A: Ian Dury & The Block Heads, The Clash, loads of people. Chuck Berry, Johny Cash, lots of reggae stuff, U-Roy, and a lot of soul, Aretha Franklin, Roberta Flack. Old stuff, I like loads of things. Also Kanye West or Ennio Morricone. You can hear something and say: “Oh, that’s great”. It’s all out there. It’s all in the wind. What would we do without it? If we had no access to any sound, any music, any rhythm patterns, anything, life would be fucking dim. It would be not worth living. It’s part of the human condition.
Q: A perfect album.
A: Ian Dury’s New Boots and Panties is one of my favourite albums all the time. Also Neil Young’s Harvest Moon… But I’ll say New Boots and Panties by Ian Dury.
Q: Your favourite song.
A: ‘Sweet Gene Vincent’ [by Ian Dury].
Q: The song you enjoy the most playing.
A: It depends on what night, but if we do it right it’s ‘Shirt of Blue’. It’s my cathartic moment in the night, when everything comes to focus.
Q: A present band that will leave a mark in the future.
A: The Disputes. They’re a new band, they’re gonna be huge and my son Stan is in it so… yeah.
Q: An overrated band.
A: I don’t really wanna go down that route. I don’t wanna be vindictive with other bands because you never know when you’re gonna meet them. I don’t know. Pussycat Dolls (laughs). No, no, no, I don’t know.
Q: A genre you hate.
A: I don’t really hate any. There’s always something to find that is positive. If people like it, I can’t really go to a teenager, skater, punk or whatever and say “Your music is shit and I hate it”, because they can go exactly the same way and say: “Well, who are you to tell me what to like?”
Q: An anecdote.
A: (thinking for a long while)…
Q: Is it that boring?
A: No, no. My mind is so blank… and I don’t wanna say anything to incriminate me (laughs). Oh, yeah, I remember once when I went to have breakfast naked in a hotel in Germany because they wouldn’t let me our room service. So I took my clothes off and went downstairs, in the breakfast room naked. And then they said: “No, I think maybe you can have breakfast now in your room”. And I said: “Oh, thank you”. It was quite a long time ago.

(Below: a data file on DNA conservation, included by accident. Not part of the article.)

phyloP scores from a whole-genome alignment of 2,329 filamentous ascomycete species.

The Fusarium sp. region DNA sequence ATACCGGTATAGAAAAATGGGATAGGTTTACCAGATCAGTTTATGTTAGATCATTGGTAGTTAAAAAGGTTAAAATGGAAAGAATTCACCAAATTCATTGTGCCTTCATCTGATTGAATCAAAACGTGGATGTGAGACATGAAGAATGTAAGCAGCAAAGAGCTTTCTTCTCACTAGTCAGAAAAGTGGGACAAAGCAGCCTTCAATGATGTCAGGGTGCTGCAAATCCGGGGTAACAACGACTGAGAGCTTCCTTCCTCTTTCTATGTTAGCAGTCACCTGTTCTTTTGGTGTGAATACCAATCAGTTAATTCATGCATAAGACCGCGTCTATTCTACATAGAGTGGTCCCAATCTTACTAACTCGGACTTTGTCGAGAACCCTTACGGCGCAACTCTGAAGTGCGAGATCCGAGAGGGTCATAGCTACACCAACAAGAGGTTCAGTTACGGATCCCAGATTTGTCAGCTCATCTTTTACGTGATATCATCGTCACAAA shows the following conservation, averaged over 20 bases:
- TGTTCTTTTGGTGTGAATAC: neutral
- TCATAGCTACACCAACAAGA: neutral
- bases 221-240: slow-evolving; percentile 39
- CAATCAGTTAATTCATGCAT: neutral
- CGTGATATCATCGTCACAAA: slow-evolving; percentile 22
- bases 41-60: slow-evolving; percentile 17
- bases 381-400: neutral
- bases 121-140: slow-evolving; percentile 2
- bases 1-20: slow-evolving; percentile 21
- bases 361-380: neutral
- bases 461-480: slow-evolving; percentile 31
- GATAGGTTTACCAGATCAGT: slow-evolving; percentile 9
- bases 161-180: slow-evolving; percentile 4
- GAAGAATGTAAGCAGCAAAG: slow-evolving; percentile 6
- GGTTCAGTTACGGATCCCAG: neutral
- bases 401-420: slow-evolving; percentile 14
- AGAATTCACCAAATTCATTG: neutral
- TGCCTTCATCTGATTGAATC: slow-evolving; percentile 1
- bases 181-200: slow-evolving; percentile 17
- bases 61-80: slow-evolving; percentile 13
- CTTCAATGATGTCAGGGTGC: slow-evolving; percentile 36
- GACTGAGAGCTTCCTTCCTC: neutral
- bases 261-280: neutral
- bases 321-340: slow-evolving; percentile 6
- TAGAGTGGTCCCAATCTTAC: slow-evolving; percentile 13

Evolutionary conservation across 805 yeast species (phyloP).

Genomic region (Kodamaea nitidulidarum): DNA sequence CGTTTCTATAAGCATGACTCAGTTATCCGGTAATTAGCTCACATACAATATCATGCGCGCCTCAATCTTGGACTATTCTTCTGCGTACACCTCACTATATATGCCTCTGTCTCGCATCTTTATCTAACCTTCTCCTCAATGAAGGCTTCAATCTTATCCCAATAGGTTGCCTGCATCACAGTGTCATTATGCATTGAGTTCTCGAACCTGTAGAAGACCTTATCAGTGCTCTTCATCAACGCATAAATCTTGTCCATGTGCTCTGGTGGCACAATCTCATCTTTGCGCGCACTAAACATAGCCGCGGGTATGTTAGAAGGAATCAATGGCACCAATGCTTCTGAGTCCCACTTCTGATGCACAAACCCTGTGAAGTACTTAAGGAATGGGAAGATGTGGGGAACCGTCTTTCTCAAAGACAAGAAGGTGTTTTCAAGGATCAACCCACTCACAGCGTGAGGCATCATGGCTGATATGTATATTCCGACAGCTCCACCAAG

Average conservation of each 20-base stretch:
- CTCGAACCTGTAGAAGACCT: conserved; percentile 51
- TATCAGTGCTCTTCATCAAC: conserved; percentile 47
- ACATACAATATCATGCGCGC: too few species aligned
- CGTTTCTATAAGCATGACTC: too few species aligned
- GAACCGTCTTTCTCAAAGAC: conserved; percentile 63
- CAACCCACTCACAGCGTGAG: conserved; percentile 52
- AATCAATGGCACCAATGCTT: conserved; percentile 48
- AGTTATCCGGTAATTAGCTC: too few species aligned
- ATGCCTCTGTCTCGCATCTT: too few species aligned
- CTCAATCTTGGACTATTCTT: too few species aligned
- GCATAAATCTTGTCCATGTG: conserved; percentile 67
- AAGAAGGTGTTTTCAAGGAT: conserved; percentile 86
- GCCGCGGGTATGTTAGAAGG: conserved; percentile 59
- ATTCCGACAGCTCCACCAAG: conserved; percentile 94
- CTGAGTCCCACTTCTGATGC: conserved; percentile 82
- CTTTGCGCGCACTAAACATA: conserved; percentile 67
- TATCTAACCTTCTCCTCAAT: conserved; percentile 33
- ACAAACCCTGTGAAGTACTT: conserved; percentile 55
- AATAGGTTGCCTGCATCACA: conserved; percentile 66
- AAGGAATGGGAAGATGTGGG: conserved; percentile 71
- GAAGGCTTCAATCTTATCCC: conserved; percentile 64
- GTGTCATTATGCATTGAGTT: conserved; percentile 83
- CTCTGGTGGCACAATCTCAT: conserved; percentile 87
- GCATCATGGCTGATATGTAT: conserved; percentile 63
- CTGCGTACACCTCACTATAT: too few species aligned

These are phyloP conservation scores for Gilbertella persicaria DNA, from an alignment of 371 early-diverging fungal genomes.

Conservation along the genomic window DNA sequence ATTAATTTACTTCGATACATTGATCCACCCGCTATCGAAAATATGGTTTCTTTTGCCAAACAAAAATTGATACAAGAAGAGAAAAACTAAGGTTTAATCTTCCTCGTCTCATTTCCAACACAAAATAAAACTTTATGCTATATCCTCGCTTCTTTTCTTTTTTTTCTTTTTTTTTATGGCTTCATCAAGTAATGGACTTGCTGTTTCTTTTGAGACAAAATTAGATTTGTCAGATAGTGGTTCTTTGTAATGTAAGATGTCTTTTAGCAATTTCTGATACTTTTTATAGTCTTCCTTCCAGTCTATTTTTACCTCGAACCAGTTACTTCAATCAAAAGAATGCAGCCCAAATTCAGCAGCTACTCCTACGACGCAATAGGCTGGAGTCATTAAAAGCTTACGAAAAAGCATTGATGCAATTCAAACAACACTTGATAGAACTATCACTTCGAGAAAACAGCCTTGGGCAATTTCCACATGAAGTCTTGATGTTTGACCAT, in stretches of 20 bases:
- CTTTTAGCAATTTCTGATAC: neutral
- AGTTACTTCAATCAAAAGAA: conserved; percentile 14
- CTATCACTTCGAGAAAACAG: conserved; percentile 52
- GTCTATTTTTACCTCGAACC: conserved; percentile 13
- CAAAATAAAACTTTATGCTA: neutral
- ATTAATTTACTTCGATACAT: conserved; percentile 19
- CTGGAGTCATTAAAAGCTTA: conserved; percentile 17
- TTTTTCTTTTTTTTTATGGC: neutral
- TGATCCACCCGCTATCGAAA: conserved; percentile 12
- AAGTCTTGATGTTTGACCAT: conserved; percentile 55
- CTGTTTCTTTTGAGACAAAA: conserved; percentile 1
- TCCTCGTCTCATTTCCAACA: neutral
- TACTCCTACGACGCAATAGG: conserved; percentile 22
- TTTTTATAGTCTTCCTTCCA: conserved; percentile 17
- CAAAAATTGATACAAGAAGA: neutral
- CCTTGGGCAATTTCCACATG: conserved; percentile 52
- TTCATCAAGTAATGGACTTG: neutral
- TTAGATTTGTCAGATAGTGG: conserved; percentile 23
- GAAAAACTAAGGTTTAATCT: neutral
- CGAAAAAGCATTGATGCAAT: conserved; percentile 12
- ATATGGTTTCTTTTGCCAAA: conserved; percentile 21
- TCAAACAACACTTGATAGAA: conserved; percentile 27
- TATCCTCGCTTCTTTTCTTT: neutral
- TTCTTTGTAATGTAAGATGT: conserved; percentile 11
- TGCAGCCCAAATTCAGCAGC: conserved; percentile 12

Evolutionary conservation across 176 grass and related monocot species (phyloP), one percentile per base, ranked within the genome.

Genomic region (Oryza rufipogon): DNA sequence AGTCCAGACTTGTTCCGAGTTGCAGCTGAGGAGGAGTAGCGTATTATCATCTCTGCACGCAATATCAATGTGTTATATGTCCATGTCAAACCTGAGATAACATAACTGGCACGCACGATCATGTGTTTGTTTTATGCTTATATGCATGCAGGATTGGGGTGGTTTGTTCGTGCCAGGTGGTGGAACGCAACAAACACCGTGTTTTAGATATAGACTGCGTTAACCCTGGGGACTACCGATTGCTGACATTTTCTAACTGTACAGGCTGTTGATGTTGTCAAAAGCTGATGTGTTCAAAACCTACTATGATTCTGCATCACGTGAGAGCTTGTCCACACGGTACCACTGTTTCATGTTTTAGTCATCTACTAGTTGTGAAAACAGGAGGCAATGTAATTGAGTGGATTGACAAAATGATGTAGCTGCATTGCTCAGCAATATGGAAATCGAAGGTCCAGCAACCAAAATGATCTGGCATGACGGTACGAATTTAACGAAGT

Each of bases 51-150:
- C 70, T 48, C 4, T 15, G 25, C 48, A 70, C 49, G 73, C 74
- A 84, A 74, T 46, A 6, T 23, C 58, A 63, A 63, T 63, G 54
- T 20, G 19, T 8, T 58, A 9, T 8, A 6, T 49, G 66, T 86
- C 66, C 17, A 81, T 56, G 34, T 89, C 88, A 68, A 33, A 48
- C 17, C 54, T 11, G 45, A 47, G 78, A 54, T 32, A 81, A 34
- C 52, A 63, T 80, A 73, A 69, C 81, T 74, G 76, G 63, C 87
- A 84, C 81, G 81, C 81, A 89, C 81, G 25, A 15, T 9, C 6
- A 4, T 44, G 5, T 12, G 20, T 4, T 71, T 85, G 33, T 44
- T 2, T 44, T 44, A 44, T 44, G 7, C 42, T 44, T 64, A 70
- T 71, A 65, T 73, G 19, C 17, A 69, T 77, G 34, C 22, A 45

Q: An advice for new bands.
A: Keep the faith in yourselves, listen to advices, take advices, work together as a group. Don’t let egos overpower your vision or where you should be going. The power of everyone else rather than the power of one. And don’t argue about money: sort it out from the beginning. And be honest.
Q: What does The Joiners mean for you?
A: Every city of this size with everything cultural going on needs places like this any places putting on local music and talent… Live music is essential, is crucial. Just because it has been here for so long —I came here before even having a band, in the 1980 or something like that—, it should never die.
Q: Is there anything else you want to ask yourself?
A: No, I think you’ve covered everything. I just would like to say that we’re grateful for having a fan base supporting us for 30 years. I know sometimes we’ve been a little bit off, but at the moment we’ve got our 30th anniversary coming out and we’re back in form again now, and you can look at the stuff we’re doing on the Internet and you see that the days of us staggering around and being like drunken buffoons are over. We are in a new mission now.
Tour The UK This April With New Album
Attack! Attack! release their 3rd studio album , long road to nowhere, on April 1st. The album was written just after the bands successful tour of Australia as part of the soundwave festival.
Singer Neil Starr said “It was amazing to go to the otherside of the world and get such a fantastic response, it certainly gave us as a band an extra lift before we went to record the new album”.
Originally the band only planned to do 2 headline shows in the UK when the album came out but the Cardiff show sold out within a matter of days so a full UK and mainland European tour has now been put together, running through April and May 2013.
The band have played as support to many great acts over the past 5 years such as Alkaline Trio, Lostrpophets, Funeral For A Friend and You Me At Six.
In 2013 it is Attack! Attack!’s time to headline and show their fans what they are all about!
Be sure not to miss Attack! Attack! on their UK tour:
Friday 26th April Bridgend Hobo’s Saturday 27th April Andover The George
Sunday 28th April Newcastle O2 Academy
Monday 29th April Norwich Waterfront
Tuesday 30th April Manchester Sound Control
Wednesday 1st May Leeds Cockpit 3
Thursday 2nd May Cardiff Undertone
Friday 3rd May London Garage 2
Sunday 5th May Southampton Joiners
Friday 10th May Burnley Sanctuary
Saturday 11th May Leicester O2 Academy
For Tickets - www.joinerslive.co.uk